I checked my old email address today and found a lovely thank you note from a reader named Megan who had written to me a year ago on the topic of feminism.

Given that today happens to be International Women’s Day, I thought I’d share the chain of our email correspondence:

 

On Fri, Mar 2, 2012 at 4:00 PM, Megan H. wrote:

My name is Megan, and I’m the reader who asked what feminism is.

I’m an 18 year old girl who is genuinely confused about the issue. I asked because with all these government debates of birth control and tampons, I feel conflicted. I don’t feel like I’m being represented, but what I’ve read and heard in the past from “feminist” points of view is that women’s bodies lend themselves to objectification and only through denial of these traits can a woman be respected—and that’s just one idea. I’ve listened to so many different, contradicting interpretations of feminism that I feel lost.

Now, I know what I believe in terms of my own confidence, and I hold myself to be a strong, independent young woman. I reject the concept that putting effort into looking attractive for those you are attracted to is setting back a movement. In my professional life I have always ignored my sex and focused on my capability and work ethic—my product is what’s important, rather than my personal beliefs and what I produce in life is no less because of my sex or ideals. I don’t believe in the superiority of women but the equality of all, and so have always considered myself distinctly NON-feminist.

But it almost feels as the GOP’s all-male panels are beginning to force me into the role of activist. I respect your standing and confidence as a woman as well as your opinions, and was hoping for your take on subject. I understand if you don’t want to put this on your website. But this is my personal email: meg****@gmail.com and I would appreciate an answer with which to begin my own development of opinions on the subject, since I recognize my ignorance and don’t know where to begin.

-Megan H.

 

On Fri, Mar 2, 2012 at 4:42 PM, The Coquette wrote:

“I don’t believe in the superiority of women but the equality of all, and so have always considered myself distinctly NON-feminist.”

It is precisely for this reason that you are a feminist. Believing in the equality of women is the primary feminist principle.

You may claim to be merely an egalitarian humanist, but if you truly believe in equality for all, then in a patriarchal society you also have to be a feminist.

That’s the point you seem to be missing. Patriarchy is the hegemonic social structure of virtually every culture. Sometimes it’s benign. Sometimes it is very malignant. Nevertheless, it is always present.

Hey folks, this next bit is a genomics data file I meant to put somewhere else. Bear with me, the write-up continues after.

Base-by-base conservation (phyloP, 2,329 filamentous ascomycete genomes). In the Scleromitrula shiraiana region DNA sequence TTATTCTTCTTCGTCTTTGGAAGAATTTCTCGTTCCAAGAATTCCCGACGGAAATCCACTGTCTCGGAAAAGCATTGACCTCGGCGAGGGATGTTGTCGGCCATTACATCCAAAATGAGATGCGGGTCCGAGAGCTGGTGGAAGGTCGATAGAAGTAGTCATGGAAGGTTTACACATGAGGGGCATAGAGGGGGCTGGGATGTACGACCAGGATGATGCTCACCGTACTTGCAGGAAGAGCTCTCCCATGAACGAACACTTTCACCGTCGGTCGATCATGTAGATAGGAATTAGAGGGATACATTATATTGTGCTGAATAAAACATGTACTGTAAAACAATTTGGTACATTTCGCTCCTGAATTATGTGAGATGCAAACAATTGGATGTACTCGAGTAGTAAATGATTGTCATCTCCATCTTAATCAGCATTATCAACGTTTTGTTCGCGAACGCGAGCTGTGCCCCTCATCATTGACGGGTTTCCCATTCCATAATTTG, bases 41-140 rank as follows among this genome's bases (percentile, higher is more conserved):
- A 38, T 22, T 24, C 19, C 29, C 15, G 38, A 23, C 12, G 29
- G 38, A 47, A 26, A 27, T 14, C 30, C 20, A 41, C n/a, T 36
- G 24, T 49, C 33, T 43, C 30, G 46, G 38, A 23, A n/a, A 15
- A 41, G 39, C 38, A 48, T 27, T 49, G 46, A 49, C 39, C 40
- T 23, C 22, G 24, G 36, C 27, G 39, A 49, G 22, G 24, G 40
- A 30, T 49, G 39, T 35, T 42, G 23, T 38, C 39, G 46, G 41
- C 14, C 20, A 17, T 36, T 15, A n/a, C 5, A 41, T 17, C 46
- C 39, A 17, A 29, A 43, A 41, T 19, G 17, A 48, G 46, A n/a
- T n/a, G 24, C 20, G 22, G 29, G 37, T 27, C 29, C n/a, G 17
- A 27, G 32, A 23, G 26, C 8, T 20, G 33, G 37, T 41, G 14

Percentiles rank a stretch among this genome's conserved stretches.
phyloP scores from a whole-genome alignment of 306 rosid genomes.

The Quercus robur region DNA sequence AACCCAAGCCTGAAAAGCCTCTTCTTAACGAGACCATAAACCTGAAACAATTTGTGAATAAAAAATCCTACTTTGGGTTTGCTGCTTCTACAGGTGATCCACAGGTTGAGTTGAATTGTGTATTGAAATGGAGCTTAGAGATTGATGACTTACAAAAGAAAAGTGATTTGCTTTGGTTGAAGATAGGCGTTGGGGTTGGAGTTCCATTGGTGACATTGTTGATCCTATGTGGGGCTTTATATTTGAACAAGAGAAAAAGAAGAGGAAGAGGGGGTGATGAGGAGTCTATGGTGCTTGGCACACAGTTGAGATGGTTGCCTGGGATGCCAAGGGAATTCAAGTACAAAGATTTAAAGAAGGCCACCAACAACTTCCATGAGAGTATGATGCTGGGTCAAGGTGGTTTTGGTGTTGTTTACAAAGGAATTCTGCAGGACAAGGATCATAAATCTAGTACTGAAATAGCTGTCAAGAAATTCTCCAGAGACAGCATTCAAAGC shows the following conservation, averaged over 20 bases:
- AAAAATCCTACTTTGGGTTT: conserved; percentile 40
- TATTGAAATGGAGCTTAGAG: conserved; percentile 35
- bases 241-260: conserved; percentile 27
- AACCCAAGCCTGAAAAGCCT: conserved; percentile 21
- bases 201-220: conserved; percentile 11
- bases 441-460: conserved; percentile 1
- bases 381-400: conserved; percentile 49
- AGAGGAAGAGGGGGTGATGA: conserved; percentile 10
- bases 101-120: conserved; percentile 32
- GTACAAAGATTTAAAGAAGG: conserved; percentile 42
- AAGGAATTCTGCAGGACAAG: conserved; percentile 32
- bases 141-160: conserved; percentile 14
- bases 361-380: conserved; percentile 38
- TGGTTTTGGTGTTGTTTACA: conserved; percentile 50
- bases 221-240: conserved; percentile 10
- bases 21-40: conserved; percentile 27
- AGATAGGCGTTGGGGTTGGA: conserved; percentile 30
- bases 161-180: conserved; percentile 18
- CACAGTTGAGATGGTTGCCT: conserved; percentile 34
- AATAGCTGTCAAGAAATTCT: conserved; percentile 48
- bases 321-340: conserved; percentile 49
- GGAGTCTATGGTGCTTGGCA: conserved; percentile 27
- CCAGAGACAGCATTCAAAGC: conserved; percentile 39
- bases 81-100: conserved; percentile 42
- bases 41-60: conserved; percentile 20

This isn’t about the superiority or inferiority of either gender. This isn’t a “men vs. women” thing. It’s about slow, progressive shifts in culture that correct the inherent inequality of patriarchal social systems.

The inequality is very real. You may not have personally experienced it yet, but you will.

Hope this points you in the right direction.

– CQ

 
On Fri, Mar 2, 2012 at 4:49 PM, Megan H. wrote:

I really appreciate your contacting me.

Thanks, Coke Talk.

 

On Fri, Mar 8, 2013 at 4:48 PM, Megan H. wrote:

Hey Coquette.

I wanted to personally thank you. Not from an anonymous textbox, but seriously. It’s incredible to think this response was only from a year ago. Your answer started me on an incredible path of research. Your perspective kicked my ass into gear and gave me keywords to check out. A year later, I am an activist in my college’s Women’s Center and I do my part to influence and educate my friends and family. The funny thing is, that before I wrote this, I honestly thought I hadn’t personally experienced inequality, but I had, and continue to, everyday within my own household and without. A part of my rejection of feminism stemmed from my own internalized-misogyny, including a self-hatred of my own fears and what I perceived as weakness. I used to hate so very much that I am a woman, and it was easier to tell myself we as a society are post-feminism, that those chasing equality were all man-hating, angry women with delusions of their own oppression and grandeur. The corrections I have made to my way of thinking have helped me to become a much better, healthier person, and also to come to terms with the coercion, manipulation, fear and unspoken/indirect threats I had undergone in a relationship. I had framed my situation as simply a natural interaction between man and woman, and once I began my research I was forced to see how this was a relationship of power and control, neither of which I had. Reading your blog(s) started me on a journey of — is it corny to say enlightenment? Aw shit, who cares. You’ve given me the tools to start really respecting myself, and that is invaluable. You more than pointed me in the right direction, Coquette. You confused and rattled my ignorance enough to make me figure my nonsense out and start coping with my own bullshit. So thank you, from the bottom of my feminist heart.

Respectfully,
Megan H.